Okay, so you’ve mastered the basic techniques to solve Sudoku puzzles, and you’re still stuck on a puzzle. At this point, you’ll need to make notes, writing in small print the possible values at the top of each cell. There are a number of “advanced” techniques that can help you progress. At no time should you have to guess at a possibility. All puzzles should be solvable using analytical methods. However, note that most of the advanced techniques only help you to eliminate possibilities. You’ll still need to basic techniques to finish the puzzle. But eliminating possibilities should provide more opportunities to apply the basic techniques.

The technique I describe here involves looking at the cells of one group. Consider the following group with possibilities listed:

Before continuing, have a look to see if you can spot any possibilities can be eliminated.

Note that the values 1 and 2 exist in only two cells in that row, and not in any other cells. Since those two values can only be in those two cells, all other possibilities can be eliminated:

At this point, with those values eliminated, you may find opportunities for applying the basic techniques, allowing you to move forward.

One more note on this particular example: The full 3×3 square at the left is not shown. However, now that we know that two cells of the square only contain the values 1 and 2, we can now eliminate those values from the rest of the cells of that square.

Note that the technique can also be applied with three values. Look for a set of three values that exist in only three cells. All other values in those three cells can be ruled out. Likewise for four or more cells.

In the next installment, I look at an advanced technique involving two intersecting groups.


Solving Sudoku – The Basic Methods

Do you want to learn how to solve Sudoku puzzles but don’t know where to start? Read on! In this missive, I discuss the basic solving technique.

To start, consider the following puzzle:

Look at the cell marked in blue. An experienced player should be able to look at the puzzle and immediately know what the solution is for that cell. Scan the puzzle above that cell and also to the left. Consider that the value 1 cannot occur in any of the empty cells marked in green. We see that the blue cell is the only cell in the lower-left 3×3 group where the value 1 is possible.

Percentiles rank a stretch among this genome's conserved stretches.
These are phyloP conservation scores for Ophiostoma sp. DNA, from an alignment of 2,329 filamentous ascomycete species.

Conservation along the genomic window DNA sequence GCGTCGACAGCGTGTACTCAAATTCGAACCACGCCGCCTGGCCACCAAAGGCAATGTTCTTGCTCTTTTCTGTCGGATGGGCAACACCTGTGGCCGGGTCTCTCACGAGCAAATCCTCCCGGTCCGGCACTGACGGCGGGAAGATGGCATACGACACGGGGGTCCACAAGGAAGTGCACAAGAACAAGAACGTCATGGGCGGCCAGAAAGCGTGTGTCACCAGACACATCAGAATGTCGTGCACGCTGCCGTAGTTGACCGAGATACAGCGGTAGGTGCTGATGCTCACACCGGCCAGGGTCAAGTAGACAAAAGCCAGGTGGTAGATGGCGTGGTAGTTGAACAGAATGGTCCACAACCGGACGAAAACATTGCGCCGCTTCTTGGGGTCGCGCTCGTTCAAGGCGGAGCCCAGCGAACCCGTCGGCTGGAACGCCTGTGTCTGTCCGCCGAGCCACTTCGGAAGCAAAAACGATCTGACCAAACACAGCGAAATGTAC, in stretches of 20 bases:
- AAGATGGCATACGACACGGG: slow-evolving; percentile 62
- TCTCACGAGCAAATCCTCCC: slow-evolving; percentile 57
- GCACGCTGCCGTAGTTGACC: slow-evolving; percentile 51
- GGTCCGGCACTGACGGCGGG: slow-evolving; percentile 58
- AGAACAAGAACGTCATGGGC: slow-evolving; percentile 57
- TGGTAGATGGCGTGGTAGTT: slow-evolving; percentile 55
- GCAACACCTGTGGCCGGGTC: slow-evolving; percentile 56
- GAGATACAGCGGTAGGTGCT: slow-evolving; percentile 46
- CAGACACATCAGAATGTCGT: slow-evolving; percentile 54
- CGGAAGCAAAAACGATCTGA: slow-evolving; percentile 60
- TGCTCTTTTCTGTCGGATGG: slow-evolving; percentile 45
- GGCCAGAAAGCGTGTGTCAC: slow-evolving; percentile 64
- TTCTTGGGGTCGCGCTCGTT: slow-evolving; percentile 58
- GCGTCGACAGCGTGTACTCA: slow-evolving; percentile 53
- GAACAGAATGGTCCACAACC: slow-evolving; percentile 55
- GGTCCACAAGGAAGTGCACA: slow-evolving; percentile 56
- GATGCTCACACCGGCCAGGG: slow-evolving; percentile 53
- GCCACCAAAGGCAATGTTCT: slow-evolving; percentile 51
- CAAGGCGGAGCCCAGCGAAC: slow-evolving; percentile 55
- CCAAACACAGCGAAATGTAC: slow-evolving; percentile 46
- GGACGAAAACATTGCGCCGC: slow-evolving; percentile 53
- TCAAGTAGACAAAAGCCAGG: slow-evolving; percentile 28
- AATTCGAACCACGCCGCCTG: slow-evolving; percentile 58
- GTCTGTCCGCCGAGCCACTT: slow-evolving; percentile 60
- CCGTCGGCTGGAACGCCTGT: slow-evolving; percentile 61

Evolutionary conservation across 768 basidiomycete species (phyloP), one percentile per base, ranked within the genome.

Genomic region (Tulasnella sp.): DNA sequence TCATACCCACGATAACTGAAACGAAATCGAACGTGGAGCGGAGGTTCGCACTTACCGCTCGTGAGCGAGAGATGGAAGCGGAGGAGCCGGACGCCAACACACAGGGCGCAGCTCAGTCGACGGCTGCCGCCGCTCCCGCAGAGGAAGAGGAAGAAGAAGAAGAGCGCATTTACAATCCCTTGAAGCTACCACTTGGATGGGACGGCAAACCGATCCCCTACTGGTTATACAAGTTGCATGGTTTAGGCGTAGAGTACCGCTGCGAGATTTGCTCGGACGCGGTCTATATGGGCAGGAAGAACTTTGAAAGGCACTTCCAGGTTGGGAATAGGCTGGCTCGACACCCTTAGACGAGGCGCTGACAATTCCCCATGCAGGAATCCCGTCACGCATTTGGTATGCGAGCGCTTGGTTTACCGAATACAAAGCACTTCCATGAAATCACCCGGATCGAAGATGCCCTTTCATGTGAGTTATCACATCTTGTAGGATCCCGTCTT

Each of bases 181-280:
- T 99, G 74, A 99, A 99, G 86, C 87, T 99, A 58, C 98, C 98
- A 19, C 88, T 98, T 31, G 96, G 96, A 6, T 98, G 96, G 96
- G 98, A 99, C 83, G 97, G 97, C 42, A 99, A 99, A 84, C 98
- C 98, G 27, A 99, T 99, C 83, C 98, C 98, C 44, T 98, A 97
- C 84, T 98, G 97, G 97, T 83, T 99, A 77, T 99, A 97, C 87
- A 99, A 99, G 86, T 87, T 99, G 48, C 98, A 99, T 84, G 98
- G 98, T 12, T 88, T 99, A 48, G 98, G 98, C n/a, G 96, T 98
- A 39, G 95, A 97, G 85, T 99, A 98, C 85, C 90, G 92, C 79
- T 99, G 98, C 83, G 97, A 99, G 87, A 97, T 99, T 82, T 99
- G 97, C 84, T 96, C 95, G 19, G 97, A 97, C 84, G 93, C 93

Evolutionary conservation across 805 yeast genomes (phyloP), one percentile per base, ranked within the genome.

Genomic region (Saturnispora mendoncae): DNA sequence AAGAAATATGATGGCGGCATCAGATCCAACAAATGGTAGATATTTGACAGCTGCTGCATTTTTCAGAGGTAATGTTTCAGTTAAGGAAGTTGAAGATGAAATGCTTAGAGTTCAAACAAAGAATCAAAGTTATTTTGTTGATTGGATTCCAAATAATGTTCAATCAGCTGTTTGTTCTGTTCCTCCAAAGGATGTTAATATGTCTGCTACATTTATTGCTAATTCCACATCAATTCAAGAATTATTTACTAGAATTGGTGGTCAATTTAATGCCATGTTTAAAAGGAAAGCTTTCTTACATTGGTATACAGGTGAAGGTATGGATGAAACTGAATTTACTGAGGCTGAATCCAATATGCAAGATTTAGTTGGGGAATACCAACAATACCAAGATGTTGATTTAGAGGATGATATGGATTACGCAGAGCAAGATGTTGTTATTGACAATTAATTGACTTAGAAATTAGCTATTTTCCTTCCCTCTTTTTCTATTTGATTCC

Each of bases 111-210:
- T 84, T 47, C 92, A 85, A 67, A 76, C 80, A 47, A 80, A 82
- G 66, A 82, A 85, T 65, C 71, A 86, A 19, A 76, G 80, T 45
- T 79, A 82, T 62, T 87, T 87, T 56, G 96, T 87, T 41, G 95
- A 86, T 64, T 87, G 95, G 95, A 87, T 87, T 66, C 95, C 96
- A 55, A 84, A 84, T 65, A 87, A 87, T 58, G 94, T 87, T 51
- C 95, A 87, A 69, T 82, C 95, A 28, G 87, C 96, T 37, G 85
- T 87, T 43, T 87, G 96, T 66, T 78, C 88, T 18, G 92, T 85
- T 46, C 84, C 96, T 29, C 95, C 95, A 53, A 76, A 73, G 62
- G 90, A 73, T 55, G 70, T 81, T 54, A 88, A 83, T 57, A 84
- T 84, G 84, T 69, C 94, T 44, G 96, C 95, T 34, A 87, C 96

(The keen observer will see another opportunity elsewhere in the puzzle where a 1 must be the solution for a cell.)

While solving a puzzle, as you’re entering values or eliminating possibilities, constantly look for these opportunities since these are the easiest to find.

Okay, so you applied this technique as much as you can and you’re stuck. What next? Consider the following diagram of the above puzzle but with a few values filled in:

Although we can still apply the first technique, let’s see if we can apply the second basic technique. Consider the cell marked in blue. That cell belongs to three groups: a column, a row, and a 3×3 square. Note that the value of the blue cell cannot be the same as any other value in those three groups. So, for that cell, list out its possible values. We see that eight possible values can be eliminated, leaving only one possible value for the cell: 1.

To find opportunities to apply this technique, look for groups with lots of values already filled in.

I’ll leave the rest of the puzzle to you. Click here to print out a clean copy of this puzzle. It’s the first puzzle in that document.

Using these two techniques, you can solve most puzzles published in newspapers and magazines. To practice, try out the Beginner Puzzles. In my opinion, the best way to solve Sudoku puzzles is by pen and paper, relaxing in an easy chair.

When starting out, it may be useful to write in the possible values in small print at the top of a cell, crossing them out as you progress through the puzzle. But with experience, you should be able to apply both of these techniques without making any notes.

In later columns, I’ll cover the more advanced solving techniques. Next up, single-group partitioning.